Losing Jobs, Welfare, and Children...in What Order? Patterns of Economic Connection and Disconnection Among Child Welfare-Involved Families
Prior work does not reveal the sequence in which families came to be jobless, without benefits, and under child welfare supervision. Multiple pathways are possible. The loss of a job or of TANF benefits may lead to material neglect, instigating a child protection report. On the other hand, the meetings and service requirements of a new child welfare case may disrupt parents’ ability to hold a job or satisfy work requirements in the welfare system. Additionally, parents often lose Temporary Assistance to Needy Families (TANF) eligibility if children are removed from their care.
Purpose: The purpose of the current study is to assess the dynamics of family economic resources relative to spells of child welfare involvement.
Data and methods: Drawing on a data set linking 14 years (1998-2012) of administrative data collected by three state agencies -- child welfare, economic services, and employment -- we constructed income histories of 34,594 families prior to and following entry into the child welfare system. We use a number of techniques to mitigate limitations inherent in administrative analysis such as gaps in UI coverage and false negatives in the matching process. Trajectories are identified using group-based trajectory modeling followed by multinomial logistic regression predicting group membership to understand the demographic correlates and changing prevalence of groups.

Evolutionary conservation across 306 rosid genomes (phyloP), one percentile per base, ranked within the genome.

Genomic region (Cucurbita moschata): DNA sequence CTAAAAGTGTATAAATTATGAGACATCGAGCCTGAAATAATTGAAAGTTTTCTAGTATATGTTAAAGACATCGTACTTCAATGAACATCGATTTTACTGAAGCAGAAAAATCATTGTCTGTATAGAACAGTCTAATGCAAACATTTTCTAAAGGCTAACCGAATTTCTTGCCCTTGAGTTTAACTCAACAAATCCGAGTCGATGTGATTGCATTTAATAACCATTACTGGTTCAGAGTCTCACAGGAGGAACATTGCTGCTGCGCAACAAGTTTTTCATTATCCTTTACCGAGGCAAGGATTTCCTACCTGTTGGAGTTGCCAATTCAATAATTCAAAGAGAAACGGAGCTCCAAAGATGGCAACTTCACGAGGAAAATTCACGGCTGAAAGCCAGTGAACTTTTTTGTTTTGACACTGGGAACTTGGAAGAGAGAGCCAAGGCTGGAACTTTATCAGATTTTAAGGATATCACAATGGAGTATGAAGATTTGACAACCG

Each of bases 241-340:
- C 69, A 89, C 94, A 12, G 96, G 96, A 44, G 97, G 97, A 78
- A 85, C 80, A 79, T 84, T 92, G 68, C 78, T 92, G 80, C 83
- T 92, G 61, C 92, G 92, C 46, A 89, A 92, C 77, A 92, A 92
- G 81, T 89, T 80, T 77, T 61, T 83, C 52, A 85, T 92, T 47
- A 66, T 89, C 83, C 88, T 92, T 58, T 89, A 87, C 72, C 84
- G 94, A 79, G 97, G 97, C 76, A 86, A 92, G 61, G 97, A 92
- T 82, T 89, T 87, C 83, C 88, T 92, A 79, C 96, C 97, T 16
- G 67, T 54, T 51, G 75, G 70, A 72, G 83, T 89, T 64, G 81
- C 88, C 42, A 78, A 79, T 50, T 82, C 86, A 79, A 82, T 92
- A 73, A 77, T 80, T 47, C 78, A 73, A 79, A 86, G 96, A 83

Results: For families from whom a child is placed out of home, consistent employment is the modal pattern. Other common trajectories include intermittent employment, intermittent benefit connection, and mixed patterns of employment and unemployment. Most families who experience economic disconnection do so only temporarily. Economic disconnection is relatively common within quarters directly before, during and after an out-of-home placement. Among the families who are ED in the quarter of a child’s out-of-home placement, most were connected at some point over the previous six quarters and most went on to be connected within six quarters post-placement.
Implications: Child welfare involved caregivers who have secured employment or cash assistance prior to child welfare may find it hard to maintain income in the face of casework demands. Child welfare involvement may have the unintended (and unproductive) effect of causing parents to lose employment. Policies such as greater collaboration between welfare and child welfare will be discussed.